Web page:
- The report by UN Environment assesses the potential of replacing certain conventional plastics applications with alternative materials.
- Packaging and other single-use items form a large proportion of the plastic litter leaking to the ocean.
- The report highlights some relatively conventional alternatives as well as less obvious solutions: including algae, fungi and pineapple leaves.
Nairobi, 1 June 2018 – In an effort to equip the world with the tools and knowledge to reduce plastic litter from ending up in our ocean, rivers, and lakes, UN Environment today published a report assessing the potential of replacing conventional plastics with alternative materials in certain applications.
The ocean has increasingly become a repository for discarded plastics and microplastics, with significant demonstrable social, economic and environmental impacts. It is neither possible nor desirable to remove all plastics from society. However, the realization from consumers and policymakers that urgent action to stop the flow of disposable plastics is needed is growing, and alternatives can have a significant role in reducing our dependence.
“Making the switch from disposable plastic to sustainable alternatives is an investment in the long-term future of our environment,” Erik Solheim, Head of UN Environment said. “The world needs to embrace solutions other than single-use, throwaway plastic”
The report outlines a range of alternative materials that can be used to replace single-use plastics where possible. There are situations – particularly in the medical field – where plastic provide an essential use. But often, natural materials and alternative technologies can be used to break humanities addition to disposable plastic. This is particularly true for consumer products as these represent a large amount of the plastic pollution contributing to marine litter.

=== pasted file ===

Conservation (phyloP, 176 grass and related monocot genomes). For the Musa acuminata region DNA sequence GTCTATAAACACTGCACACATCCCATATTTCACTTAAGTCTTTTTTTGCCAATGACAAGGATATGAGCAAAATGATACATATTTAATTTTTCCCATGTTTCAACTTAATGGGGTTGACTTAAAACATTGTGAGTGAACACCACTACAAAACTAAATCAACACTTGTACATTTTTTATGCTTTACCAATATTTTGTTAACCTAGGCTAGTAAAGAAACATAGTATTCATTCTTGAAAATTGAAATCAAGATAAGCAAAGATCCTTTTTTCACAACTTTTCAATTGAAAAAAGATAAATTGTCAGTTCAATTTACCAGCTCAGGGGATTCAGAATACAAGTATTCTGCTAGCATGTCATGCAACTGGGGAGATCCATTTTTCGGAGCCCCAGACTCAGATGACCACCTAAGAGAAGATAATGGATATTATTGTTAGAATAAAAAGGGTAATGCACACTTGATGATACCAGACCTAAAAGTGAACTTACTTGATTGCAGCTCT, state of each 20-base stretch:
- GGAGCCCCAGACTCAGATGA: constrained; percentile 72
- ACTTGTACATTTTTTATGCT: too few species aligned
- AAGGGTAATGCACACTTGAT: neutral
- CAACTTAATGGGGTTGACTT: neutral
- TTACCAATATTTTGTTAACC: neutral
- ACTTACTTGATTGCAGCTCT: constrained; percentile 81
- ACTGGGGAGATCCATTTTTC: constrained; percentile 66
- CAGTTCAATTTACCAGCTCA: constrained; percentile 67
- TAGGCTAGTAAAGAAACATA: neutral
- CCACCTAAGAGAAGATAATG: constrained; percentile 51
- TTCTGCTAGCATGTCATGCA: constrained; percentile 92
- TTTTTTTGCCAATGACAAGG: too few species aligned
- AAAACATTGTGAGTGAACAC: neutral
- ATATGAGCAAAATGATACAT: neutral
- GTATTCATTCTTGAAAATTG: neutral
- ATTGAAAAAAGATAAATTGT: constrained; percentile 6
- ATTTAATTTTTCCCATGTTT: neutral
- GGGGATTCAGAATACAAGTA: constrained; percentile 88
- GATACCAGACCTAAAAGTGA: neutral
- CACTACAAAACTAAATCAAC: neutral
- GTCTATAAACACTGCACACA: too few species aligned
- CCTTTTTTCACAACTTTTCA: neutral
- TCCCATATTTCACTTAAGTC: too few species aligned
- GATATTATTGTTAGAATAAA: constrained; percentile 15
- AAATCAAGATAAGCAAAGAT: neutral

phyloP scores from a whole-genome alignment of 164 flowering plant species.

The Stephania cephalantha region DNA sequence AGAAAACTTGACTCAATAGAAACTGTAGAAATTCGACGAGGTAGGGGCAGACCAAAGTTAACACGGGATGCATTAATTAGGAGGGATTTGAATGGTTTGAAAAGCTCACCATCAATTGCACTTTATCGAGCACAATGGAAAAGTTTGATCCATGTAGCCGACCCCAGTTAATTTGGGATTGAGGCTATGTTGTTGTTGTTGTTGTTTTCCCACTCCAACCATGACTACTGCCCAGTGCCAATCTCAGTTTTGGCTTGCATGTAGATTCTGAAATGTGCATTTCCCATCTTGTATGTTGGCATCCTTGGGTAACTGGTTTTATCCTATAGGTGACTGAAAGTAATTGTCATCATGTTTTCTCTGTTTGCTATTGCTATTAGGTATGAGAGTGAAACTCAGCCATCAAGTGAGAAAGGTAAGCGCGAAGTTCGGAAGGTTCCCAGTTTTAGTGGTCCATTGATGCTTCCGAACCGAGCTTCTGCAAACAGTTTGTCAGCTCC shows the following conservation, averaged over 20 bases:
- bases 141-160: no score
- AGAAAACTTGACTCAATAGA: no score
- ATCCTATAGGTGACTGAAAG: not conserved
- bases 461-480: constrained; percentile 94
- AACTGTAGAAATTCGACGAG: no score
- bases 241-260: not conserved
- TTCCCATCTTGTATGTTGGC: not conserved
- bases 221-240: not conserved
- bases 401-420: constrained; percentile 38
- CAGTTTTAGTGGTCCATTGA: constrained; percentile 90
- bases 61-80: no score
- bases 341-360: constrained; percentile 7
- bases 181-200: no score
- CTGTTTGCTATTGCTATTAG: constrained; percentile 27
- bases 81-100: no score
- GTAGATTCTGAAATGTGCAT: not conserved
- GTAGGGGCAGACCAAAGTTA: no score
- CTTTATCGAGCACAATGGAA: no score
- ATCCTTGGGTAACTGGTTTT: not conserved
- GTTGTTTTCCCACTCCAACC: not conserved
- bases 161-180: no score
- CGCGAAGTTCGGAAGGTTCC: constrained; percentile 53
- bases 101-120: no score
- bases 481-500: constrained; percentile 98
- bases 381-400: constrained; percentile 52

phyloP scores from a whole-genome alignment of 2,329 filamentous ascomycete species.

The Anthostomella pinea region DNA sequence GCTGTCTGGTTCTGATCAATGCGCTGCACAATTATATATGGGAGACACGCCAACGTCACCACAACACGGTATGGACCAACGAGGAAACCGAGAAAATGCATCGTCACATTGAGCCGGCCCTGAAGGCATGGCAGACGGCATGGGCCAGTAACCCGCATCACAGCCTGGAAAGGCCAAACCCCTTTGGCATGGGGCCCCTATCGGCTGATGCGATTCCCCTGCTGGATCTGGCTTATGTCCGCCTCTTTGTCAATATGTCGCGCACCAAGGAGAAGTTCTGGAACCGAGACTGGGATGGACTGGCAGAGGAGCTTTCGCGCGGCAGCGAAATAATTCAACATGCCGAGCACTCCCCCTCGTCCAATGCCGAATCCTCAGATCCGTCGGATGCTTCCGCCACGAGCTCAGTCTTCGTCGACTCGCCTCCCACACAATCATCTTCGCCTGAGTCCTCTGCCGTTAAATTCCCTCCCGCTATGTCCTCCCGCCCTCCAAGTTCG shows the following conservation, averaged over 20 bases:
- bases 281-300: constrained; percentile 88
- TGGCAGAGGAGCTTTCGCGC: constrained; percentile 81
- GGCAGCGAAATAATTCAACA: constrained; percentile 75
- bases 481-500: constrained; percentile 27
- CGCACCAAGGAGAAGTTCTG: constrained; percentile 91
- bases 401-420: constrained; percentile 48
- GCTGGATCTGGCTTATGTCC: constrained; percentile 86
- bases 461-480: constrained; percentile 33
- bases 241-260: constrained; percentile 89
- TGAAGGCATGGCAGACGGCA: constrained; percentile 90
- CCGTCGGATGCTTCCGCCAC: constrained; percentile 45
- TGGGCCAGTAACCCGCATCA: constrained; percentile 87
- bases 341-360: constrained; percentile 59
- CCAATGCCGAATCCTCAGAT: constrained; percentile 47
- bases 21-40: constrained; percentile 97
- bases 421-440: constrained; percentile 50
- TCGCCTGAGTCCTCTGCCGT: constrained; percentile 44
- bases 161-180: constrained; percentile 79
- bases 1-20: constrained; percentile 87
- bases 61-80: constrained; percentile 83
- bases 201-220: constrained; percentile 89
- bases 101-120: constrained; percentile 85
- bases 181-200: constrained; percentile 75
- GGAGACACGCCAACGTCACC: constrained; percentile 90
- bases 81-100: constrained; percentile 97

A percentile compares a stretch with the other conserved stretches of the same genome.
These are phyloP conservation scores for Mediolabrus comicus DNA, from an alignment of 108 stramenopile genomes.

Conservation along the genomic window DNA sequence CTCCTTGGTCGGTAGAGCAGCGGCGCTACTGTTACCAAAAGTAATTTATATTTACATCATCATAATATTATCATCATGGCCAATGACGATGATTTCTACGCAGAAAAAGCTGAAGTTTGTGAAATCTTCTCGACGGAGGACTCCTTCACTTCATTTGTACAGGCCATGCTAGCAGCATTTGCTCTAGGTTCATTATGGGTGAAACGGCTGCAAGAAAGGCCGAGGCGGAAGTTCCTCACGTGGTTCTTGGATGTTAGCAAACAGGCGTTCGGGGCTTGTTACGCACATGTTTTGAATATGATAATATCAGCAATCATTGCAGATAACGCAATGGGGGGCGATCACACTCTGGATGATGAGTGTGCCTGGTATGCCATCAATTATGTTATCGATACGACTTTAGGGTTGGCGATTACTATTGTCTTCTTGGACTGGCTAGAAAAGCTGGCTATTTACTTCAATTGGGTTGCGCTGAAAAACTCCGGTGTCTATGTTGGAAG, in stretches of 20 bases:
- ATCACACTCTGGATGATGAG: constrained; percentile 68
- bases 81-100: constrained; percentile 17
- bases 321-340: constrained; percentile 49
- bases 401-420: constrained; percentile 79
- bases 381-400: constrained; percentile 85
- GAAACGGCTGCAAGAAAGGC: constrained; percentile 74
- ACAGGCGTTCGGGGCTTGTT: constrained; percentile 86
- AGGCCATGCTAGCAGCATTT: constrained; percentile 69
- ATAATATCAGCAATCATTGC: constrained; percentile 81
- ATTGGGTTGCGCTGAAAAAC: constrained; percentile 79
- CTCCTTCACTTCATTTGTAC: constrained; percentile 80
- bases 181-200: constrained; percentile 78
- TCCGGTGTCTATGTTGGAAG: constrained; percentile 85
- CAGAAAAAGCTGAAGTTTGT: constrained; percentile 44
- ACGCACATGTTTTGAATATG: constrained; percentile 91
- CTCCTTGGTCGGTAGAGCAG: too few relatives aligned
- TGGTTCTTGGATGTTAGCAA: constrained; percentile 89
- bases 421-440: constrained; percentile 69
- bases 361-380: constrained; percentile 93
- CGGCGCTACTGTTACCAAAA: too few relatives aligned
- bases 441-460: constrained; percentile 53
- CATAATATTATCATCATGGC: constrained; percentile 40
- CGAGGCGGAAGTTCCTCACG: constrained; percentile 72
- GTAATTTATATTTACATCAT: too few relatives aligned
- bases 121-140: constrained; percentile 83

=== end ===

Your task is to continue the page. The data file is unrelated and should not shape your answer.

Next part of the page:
“The report is intended to encourage society to question our current use of plastics and consider the adoption of alternative approaches, especially for those items which can be characterised as designed for single use, such as packaging,” Peter Kershaw, lead author of the report said. “Packaging and other single-use items form a large proportion of the plastic litter leaking to the ocean.”
The authors highlight a range of plastic materials that frequently cross our paths – from plastic food containers to synthetic clothing, to the loose fill that is often used to protect fragile products during transport – and identifies them as among the ‘main culprits’ of marine plastic litter.
Twenty-five case studies from around the world illustrate a wide range of applications to reduce our dependence on the unnecessary use of plastics of disposable plastics. The report contributes to the debate on how to make our use of the planet more sustainable, citing several of the Sustainable Development Goals, including poverty reduction, increased community resilience, and waste minimization.
The advantages and disadvantages of conventional plastics made from fossil fuels are further compared with both alternative natural materials, obtained from plants and animals and newer generation bio-polymers which are plastics made from biomass sources. The report highlights some relatively conventional alternatives to plastics – such as paper, cotton, and wood – as well as less obvious solutions including algae, fungi, and pineapple leaves – among others.
By growing global awareness of the social, economic and environmental impacts of our current relationship with disposable plastics, as well as outlining a wide-ranging set of alternatives, UN Environment is setting the stage for an informed dialogue on how to break the global addiction to single-use plastics.
“Science can help business develop green and innovative solutions,” said Jian Liu, Chief Scientist at UN Environment. “There are major business and job opportunities in the development of new alternative materials that can replace single-use plastics”
The report is launched coinciding with World Environment Day 2018, celebrated annually on June 5th. Under the theme: “Beat Plastic Pollution”, the day is a call to action for communities to combat this increasing challenge to our societies.
NOTES TO EDITORS